It seems like everyone is throwing “SLA” into their conversations about learning Biblical Hebrew. But like most areas of study and research, SLA (Second Language Acquisition) is not monolithic. We cannot co-opt this research out of context. I am grateful to have a few colleagues in the field. They have been giving me some very helpful research to read and also some valuable direction for interpreting the “SLA” field and how it may contribute to understanding Biblical Hebrew language learning and as a result, what type of pedagogy should be considered. Their insights and cautions are invaluable as I begin to evaluate and critique some current trends in BH pedagogy (i.e. the COHELET Project). The more I read, the more I see that we must be much more careful about loosely claiming the SLA banner and tagging it onto our Biblical Hebrew methodologies in the hopes of finding some magic pill to solve our learning/teaching issues. While I continue to read, here’s a cautionary quote from an interview with Rod Ellis (2000):
“One of the main things that SLA has actually contributed to is the demise of the method construct, the notion that there is a method out there that will somehow enable learners to magically learn successfully in the minimal possible time. One of the major lessons in studying SLA is that learning a second language is hard work and takes a long time. There are no short cuts.” [emphasis mine]
When I think SLA methodology, I think TPR mainly, since that’s what I’m trained in. And whileI do think you’re right that we tend to forget its not a magic pill for language learning, I do consider TPR to be both faster and more effective than the traditional grammar/translation methodology on the basis of my own experience in using the method. I walked away feeling rather ripped off in terms of my learning experience with Biblical languages.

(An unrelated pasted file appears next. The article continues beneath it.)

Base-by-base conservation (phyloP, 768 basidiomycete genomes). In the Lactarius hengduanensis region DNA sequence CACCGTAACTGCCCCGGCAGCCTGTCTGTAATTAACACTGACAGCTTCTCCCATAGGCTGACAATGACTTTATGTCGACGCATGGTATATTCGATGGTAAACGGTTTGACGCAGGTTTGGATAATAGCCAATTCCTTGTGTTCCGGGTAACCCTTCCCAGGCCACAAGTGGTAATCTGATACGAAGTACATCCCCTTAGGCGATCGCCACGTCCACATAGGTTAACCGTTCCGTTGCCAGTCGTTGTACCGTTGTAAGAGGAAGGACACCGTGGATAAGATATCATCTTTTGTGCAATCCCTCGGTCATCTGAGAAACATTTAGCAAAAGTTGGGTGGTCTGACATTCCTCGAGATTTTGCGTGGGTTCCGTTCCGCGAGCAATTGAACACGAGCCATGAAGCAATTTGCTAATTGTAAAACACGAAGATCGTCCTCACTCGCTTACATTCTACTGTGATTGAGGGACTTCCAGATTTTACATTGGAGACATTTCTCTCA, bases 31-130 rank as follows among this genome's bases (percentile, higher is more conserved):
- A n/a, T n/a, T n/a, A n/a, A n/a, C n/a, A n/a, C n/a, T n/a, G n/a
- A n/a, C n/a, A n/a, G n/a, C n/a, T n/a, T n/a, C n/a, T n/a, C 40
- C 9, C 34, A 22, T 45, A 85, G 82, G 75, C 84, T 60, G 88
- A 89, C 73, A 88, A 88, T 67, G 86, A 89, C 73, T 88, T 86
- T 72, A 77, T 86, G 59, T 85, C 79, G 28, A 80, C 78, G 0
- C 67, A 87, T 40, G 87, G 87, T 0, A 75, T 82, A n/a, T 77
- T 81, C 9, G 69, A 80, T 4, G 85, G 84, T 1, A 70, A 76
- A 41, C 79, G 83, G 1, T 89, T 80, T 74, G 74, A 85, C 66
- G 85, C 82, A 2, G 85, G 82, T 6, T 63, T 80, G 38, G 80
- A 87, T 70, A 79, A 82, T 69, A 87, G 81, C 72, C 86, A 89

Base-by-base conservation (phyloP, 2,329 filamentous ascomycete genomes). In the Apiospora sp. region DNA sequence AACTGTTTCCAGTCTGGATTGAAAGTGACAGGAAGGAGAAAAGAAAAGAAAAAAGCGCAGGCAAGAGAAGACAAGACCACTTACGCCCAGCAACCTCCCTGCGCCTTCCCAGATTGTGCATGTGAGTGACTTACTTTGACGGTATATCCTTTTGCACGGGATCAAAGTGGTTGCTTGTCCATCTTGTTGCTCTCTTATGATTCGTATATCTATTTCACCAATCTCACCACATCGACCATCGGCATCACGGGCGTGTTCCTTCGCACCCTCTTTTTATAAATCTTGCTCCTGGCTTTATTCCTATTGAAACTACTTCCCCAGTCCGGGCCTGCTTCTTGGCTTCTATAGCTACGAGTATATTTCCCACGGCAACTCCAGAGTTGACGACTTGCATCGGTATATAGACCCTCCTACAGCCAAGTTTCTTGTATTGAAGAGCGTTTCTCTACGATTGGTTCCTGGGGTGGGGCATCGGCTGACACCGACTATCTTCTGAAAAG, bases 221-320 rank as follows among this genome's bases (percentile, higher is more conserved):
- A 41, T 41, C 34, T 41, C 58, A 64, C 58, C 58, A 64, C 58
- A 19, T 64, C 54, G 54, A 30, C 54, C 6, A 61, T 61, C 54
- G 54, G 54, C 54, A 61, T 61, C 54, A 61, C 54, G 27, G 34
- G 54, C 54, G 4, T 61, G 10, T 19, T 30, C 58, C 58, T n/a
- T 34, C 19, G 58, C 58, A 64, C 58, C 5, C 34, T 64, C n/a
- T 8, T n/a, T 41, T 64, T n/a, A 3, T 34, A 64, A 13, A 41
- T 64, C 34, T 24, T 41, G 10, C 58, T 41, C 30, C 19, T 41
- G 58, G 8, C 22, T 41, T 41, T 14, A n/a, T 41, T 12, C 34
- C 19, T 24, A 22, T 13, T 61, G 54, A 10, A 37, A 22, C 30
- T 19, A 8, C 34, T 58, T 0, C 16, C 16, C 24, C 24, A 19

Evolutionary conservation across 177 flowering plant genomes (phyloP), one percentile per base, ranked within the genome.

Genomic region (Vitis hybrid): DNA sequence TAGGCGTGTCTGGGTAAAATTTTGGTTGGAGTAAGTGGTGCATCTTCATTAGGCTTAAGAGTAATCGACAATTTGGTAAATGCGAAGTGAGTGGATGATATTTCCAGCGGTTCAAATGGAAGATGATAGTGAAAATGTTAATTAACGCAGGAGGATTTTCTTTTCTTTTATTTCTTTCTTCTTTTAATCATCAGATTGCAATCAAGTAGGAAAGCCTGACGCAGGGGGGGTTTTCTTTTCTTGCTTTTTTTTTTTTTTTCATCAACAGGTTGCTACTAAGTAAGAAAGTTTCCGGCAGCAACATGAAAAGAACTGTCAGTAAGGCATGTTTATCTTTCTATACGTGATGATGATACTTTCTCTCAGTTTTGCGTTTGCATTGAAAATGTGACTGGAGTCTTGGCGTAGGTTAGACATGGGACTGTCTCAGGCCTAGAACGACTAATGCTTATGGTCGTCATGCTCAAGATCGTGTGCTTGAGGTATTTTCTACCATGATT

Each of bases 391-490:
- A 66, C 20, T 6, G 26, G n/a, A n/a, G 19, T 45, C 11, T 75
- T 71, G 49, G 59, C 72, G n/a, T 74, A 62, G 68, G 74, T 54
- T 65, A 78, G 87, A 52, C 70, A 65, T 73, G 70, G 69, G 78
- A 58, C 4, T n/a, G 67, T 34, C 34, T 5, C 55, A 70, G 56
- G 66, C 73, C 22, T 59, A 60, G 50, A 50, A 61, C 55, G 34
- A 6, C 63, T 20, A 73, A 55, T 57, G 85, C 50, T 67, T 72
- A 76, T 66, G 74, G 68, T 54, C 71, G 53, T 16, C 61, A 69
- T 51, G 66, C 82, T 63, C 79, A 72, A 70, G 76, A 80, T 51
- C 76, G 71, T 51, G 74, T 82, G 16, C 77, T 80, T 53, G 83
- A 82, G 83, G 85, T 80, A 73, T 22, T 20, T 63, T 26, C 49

I agree that there are definitely things to be learned from some aspects of SLA. What I’m trying to do is to be methodical in evaluating the research to see what is truly applicable to broader Biblical Hebrew instruction. But, for any teacher, what works “at the end of the day” is definitely something to keep using in individual circumstances.
I am currently tracking down more information about TBLT (Task Based Learning Teaching) which provides the “learning by doing” angle that CLT appeals to, but provides more opportunity for focus on linguistic form. TBLT grows out of CLT and is a more recent method than CLT (the COHOLET base), and it is considered to have addressed some of the problems of CLT.
Karyn, I certainly agree with you that SLA theory is not monolithic–indeed, from the reading I’ve done, it seems quite fractured. I do find, however, one thing all SLA theorists agree upon: the grammar-translation method of the 19th century is fatally flawed and totally discredited when it comes to achieving fluency in a language. If Hebrew and Greek professors could just agree on this, I think Biblical language pedagogy would make a quantum leap in its effectiveness (not to mention its enjoyableness)!